At the end (SPOILER) even the Black Widows, who have been at war with Philo for two movies and have been repeatedly humiliated (as well as had their property destroyed) decide they like Philo so much they endorse him for president. That’s the real message of the movie, that anybody can get along, even if they've been punching each other in the face or tricking each other into being covered in tar. In retrospect I realize this is all established in the song over the opening credits, a country duet between Ray Charles and Clint himself (!) called “Beer’s To You.” The song is about how Ray and Clint are amigos because of all they've been through. They even reminisce about roughing up the locals at a bar in Tucson and then buying them beers all night. That’s the philosophy of the movie.
I bet it’s nurture, not nature. It’s the community he lives in that fosters his Beer’s To You attitude. Philo gets in a lot of fights but I think he lives in a tolerant part of rural California, considering they let him bring Clyde in the bar. In fact, Clyde comes in on his own sometimes and most people know better than to bother him. And incidentally I want to mention that even regardless of their liberal orangutan policies this town has the world’s greatest country dive bar, considering that Fats Domino himself performs there. No cover either.


There’s a few things I want to discuss about that jogging scene. First of all, I'm surprised that Clint would run that many miles out into the desert wearing jeans. He should probably get a track suit or some sweats like Shaft had when he went jogging before he went to Africa. I know Philo has his image to hold up but seriously, it would be more comfortable. Secondly, I like how when Wilson asks him if he can join him Philo says “Hell yes!” If he just said “Yes” that would be normal but for some reason he’s being emphatic about it. Is it because he knows who he is and wants to use the opportunity to scope him out? I think it probably is. Or maybe he has no idea and just likes the idea of jogging with a total stranger. Either one fits the “Beer’s To You” philosophy. A random dude with a moustache wants to jog with me? Sounds great! Oh, he’s the guy I have to fight who is possibly going to kill me? No problem, let’s hit the road!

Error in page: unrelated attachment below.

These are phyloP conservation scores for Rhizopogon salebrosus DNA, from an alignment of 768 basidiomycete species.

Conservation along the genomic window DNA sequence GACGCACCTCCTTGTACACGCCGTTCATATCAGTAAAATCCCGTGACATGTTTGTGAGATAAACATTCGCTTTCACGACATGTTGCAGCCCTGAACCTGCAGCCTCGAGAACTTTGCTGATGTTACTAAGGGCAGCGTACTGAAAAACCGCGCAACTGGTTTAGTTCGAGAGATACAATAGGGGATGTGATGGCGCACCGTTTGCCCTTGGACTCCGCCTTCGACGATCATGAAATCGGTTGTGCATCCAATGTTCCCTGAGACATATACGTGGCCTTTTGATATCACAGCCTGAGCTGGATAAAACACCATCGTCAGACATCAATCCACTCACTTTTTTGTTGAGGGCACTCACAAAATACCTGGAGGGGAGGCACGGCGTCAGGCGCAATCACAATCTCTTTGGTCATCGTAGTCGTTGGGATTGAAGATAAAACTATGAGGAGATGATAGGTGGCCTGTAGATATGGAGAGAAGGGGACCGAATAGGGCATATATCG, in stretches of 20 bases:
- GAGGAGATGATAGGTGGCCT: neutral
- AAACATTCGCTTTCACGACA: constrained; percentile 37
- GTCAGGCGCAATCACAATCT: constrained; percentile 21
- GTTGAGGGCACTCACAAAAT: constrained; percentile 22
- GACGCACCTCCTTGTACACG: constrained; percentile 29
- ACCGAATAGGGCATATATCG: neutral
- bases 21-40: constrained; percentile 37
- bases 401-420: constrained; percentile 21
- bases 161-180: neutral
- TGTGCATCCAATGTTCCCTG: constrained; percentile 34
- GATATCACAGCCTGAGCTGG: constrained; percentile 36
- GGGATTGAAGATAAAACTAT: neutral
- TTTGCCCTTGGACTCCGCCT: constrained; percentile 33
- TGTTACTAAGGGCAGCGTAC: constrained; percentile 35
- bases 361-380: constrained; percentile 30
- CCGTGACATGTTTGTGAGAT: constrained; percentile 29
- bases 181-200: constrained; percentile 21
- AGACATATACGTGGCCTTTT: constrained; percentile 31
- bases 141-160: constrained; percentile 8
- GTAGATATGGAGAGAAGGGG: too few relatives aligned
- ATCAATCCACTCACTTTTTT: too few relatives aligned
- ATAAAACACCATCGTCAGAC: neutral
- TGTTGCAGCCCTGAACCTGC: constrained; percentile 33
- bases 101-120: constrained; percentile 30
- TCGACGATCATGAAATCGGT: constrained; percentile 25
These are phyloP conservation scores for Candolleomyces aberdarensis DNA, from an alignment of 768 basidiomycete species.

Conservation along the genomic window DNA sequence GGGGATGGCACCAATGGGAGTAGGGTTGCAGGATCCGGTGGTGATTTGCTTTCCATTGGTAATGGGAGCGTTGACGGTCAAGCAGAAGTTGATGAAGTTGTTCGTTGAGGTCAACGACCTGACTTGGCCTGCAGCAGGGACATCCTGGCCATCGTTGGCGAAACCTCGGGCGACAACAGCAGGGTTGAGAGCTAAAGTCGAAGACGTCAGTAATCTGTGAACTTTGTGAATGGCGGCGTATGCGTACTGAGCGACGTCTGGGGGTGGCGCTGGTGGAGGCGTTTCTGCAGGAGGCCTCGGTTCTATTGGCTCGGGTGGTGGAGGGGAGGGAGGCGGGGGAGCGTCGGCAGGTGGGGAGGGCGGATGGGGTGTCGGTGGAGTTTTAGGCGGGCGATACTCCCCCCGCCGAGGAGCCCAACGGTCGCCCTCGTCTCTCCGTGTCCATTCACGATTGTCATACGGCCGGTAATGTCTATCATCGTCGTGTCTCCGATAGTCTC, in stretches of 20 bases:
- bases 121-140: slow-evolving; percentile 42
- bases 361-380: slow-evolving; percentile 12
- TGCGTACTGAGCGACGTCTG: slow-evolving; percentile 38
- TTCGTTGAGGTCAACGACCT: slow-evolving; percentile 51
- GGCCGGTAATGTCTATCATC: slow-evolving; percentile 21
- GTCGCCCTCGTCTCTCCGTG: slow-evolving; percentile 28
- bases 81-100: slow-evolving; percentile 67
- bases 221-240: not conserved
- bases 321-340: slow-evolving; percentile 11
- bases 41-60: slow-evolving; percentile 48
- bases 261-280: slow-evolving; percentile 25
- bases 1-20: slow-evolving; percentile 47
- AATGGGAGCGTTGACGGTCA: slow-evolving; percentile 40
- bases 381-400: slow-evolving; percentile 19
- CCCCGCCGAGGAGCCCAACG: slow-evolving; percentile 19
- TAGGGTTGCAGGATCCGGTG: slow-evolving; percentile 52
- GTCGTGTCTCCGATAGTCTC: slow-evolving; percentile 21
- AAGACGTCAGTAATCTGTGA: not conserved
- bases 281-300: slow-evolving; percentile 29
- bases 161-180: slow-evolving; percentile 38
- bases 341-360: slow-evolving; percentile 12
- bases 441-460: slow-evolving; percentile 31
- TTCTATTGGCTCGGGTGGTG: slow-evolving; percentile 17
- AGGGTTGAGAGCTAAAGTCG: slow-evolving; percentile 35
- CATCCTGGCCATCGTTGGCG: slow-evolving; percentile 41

The director is an old Clint Eastwood buddy, Buddy Van Horn. He’s a stuntman who doubled for Clint going back to COOGAN’S BLUFF. He was second unit director for MAGNUM FORCE and a couple other ones, then he directed this, THE DEAD POOL and PINK CADILLAC. I wonder if him and Clint started out as enemies and then became friends? If so it’s not mentioned on his IMDB trivia.
I have to say though that Orville gets kind of screwed in this movie. He gets left behind a bunch and they even mention that he feels kind of left out since Philo is back with Lynn. And they don’t mention it but Echo has disappeared since the last one and there is no new lady in his life. He’s still the trusty sidekick but it seems to me like he doesn’t get as much amigo acknowledgment as he ought to. It seems like Clyde and Wilson get all the credit as Philo’s cool friends, but Orville is always there for him. Orville would and in fact does take a bullet for him in the line of friendship. So really that “Beer’s To You” song I think should be primarily dedicated to Orville while also acknowledging the contributions of “Right Turn” Clyde and “We’re Even” Wilson.

ANY WHICH WAY YOU CAN is broader and maybe a little sloppier than the first one, but I think I like it even better just because it has such a warm feeling to it. It makes me want to take a friendly swing at it and then help it up and buy it a drink.
(Vern's Reviews)




















Clint Eastwood and Barry Norman